Is There A Connection Between Weight Loss & Sleep?

Published on December 9th, 2020

Updated on January 7th, 2024

Weight Loss & Sleep: Is There A Connection?

Weight loss is a constant battle fought by millions. Losing weight is hard and keeping it off can be even harder. There are all of these quick weight loss options, such as pills, supplements, surgery, food buying programs, and more. These options can be costly. In the event, these options are utilized many times, the results are usually temporary or nonexistent.

Several studies recommend exercise, controlled food intake, eliminating certain foods, drink plenty of water, and getting enough sleep to lose weight. These options are less expensive than the former; however, they usually take longer to show results, and it can be questionable if they genuinely work. Will sleep really help with weight loss? How do I add more sleep into my already busy schedule? What is considered enough sleep to aid with weight loss? These are the questions the millions fighting weight loss are contemplating.

Weight Loss

Weight loss is the reduction of body weight due to the loss of body fat and sometimes the loss of protein and other body elements. Nevertheless, the goal for most people is the loss of body fat. Body fat is tissue cells made up of oily or greasy matter that causes the body to distend in unflattering ways. All body fat is not bad, but the body fat that needs to be reduced for weight loss is bad. This body fat can also be the most stubborn. However, research shows that sleep can help decrease this stubborn body fat.

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Sleep is an altered state of consciousness with relatively reduced muscle, sensory, and interaction with surrounding activities. In laymen’s terms, it is lying down with closed eyes where the mind is not thinking, and the body is not active. The key is that everything is at rest.

The human body needs an adequate amount of sleep to maintain hormone levels, specifically the Leptin and Ghrelin hormones. The Leptin hormone releases fat cells and signals the brain that the body is full and no longer hungry, while Ghrelin increases the appetite and feeling of hunger.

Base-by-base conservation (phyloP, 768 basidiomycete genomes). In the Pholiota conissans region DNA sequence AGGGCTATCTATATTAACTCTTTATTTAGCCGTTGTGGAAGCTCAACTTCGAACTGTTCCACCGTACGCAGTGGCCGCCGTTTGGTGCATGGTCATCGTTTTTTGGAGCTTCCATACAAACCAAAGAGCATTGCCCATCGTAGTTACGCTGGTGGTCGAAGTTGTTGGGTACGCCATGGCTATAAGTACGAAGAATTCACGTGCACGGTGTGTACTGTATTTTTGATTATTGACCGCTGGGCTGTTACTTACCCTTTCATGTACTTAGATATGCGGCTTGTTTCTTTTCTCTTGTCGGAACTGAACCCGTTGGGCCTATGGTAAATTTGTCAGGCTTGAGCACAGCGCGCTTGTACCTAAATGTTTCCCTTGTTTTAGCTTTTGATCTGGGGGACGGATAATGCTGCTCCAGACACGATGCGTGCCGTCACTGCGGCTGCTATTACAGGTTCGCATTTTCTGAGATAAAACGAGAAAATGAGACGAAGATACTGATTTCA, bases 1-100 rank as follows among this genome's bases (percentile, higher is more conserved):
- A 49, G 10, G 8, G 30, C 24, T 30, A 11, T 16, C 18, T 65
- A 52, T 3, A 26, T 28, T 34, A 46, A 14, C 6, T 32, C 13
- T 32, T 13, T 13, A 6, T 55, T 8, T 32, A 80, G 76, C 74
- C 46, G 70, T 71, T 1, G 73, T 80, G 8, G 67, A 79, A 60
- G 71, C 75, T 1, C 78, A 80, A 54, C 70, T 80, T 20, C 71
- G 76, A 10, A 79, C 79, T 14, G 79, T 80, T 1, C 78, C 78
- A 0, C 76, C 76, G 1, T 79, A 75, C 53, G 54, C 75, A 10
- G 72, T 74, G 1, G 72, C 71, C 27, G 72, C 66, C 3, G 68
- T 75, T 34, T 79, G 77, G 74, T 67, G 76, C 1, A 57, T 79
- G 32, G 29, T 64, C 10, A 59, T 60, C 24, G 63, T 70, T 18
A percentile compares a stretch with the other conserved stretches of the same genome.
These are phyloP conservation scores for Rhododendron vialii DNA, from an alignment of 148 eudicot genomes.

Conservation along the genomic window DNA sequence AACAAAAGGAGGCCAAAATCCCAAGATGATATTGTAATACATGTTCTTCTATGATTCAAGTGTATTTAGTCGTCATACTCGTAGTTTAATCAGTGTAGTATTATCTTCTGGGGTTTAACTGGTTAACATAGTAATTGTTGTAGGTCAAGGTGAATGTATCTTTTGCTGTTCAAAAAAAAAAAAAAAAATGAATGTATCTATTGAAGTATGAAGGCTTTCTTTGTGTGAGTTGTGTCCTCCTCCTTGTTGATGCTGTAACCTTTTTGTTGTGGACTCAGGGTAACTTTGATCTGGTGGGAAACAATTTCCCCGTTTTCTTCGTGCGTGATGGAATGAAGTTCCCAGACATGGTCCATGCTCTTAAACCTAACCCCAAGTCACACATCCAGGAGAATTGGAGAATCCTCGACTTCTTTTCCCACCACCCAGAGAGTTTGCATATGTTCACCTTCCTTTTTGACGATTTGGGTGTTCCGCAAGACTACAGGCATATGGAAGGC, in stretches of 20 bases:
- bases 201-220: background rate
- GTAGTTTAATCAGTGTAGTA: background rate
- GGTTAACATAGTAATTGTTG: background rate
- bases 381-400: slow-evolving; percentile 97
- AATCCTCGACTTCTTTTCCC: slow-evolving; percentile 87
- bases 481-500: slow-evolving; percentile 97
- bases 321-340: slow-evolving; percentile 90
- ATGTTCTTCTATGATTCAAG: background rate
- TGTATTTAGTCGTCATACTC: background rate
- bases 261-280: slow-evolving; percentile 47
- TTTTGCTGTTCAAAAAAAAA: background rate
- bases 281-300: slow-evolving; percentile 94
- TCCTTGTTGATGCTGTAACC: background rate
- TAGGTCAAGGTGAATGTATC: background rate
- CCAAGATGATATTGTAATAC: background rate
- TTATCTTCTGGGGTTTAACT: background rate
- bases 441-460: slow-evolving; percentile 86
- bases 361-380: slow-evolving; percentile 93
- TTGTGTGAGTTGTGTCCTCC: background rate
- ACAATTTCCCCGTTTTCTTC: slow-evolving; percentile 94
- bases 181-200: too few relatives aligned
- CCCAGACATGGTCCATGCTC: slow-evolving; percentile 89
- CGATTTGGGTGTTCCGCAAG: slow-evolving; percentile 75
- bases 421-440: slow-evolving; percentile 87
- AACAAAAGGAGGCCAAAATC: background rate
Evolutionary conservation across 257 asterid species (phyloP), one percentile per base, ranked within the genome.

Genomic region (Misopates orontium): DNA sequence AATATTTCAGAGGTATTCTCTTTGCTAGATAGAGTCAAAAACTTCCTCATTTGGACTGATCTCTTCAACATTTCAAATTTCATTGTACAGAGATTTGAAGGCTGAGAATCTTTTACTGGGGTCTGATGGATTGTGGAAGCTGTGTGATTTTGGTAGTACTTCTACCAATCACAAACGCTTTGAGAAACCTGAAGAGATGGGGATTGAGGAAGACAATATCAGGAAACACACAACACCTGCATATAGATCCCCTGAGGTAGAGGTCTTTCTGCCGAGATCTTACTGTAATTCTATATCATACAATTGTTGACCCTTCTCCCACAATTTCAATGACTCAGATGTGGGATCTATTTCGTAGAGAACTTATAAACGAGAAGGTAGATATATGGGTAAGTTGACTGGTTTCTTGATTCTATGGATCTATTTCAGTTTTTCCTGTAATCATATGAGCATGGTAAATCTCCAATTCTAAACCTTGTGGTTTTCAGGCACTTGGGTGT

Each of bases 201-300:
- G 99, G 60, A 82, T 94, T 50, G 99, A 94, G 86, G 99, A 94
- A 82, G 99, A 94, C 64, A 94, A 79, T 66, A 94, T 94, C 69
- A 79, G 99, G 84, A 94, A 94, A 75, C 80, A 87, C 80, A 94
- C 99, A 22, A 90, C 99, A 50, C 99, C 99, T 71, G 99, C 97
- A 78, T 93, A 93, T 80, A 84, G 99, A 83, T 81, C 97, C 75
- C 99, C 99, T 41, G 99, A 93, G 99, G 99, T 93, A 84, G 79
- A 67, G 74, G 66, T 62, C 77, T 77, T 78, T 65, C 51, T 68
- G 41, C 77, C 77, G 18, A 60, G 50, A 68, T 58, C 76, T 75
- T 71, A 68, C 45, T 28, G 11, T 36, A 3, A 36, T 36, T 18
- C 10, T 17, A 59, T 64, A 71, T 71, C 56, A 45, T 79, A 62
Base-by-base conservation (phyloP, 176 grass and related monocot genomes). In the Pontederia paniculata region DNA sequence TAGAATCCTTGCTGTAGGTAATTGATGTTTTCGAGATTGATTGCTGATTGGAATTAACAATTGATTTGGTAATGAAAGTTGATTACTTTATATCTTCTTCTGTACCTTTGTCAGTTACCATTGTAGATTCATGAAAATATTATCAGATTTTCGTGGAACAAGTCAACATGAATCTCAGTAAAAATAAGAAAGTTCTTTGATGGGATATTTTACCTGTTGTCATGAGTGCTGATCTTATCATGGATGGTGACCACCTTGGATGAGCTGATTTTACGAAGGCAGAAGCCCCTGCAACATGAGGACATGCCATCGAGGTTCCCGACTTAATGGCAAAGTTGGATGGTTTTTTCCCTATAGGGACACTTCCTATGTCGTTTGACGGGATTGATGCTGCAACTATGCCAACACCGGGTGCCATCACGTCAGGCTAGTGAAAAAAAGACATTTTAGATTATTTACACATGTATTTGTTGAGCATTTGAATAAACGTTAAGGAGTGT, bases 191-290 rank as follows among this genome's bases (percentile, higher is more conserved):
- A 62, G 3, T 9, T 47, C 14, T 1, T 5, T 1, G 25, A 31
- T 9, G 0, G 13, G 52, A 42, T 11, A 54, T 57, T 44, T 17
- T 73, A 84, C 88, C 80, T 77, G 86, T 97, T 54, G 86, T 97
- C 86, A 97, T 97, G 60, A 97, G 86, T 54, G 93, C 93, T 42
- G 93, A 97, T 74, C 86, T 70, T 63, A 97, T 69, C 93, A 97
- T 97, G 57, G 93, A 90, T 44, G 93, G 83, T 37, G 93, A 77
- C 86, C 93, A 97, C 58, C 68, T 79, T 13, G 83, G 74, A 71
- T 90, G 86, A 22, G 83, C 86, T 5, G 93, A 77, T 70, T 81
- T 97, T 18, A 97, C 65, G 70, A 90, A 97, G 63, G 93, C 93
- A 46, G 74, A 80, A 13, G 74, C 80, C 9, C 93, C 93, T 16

Inadequate sleep is linked to obesity in both children and adults. Insufficient sleep can boost appetite, likely due to the impact of the hormones that signal hunger and fullness. Inadequate sleep can reduce self-control and decision-making skills. Inadequate sleep has also been connected to increased intake of fats and carbs. Insufficient sleep significantly changes the way the body reacts to food.

There is a correlation between proper sleep and weight loss. Each individual varies on the amount of sleep needed; however, the average amount of sleep needed for adults is at least seven hours per night. The decision to sacrifice sleep for massive To-Do lists will reap more consequences than expected. The unexpected potential consequences are sleep disorders, quality of sleep, weight gain, and obesity.

Benefits Of Sleep

Benefits Of Sleep

Decrease Calorie Intake – Proper sleep reduces hunger signals and pains, which results in consuming fewer calories. The time spent sleeping significantly reduces the time spent awake and eating. Inadequate sleep usually involves a lot of time in the late-night hours being inactive, such as reading or watching TV. This is a common time for snacking and a disregard for portion control.

Increase Resting Metabolism – The number of calories burned while the body is at complete rest is the Resting Metabolism Rate. Many people do not know that the body burns calories while sleeping. Sleep deprivation can cause these calories burned to come from muscles instead of fat. It is well-known that the goal of weight loss is to lose fat and gain muscle.

Boost Physical Activity – Daytime fatigue is a chronic problem of not getting the proper amount of sleep. Adequate rest provides the energy and motivation needed for exercise and physical activity during the day. Research has shown that increased hours in sleep improves physical performance.

When sleep is deprived from the body, the body reacts by trying to conserve energy. The energy is conserved by storing high levels of the body’s energy source, which is fat. Extended sleep deprivation can reduce weight loss progress by as much as 50%, regardless of diet and fitness.

Sleep is more important to one’s overall health than most realize. The easiest way to understand the purpose of sleep is to consider sleep as a Reset Button. When sleeping, the body replenishes its energy levels lost during the day. Similar to all the electronic devices we love so much, our bodies need to return to our default settings as much as possible.

There are no quick fixes to weight loss. Slow and steady wins the race in weight loss. Eat healthily, be active, and most importantly, establish healthy sleep habits to maintain a healthy weight. This race will eventually lead to a life-long lifestyle change.

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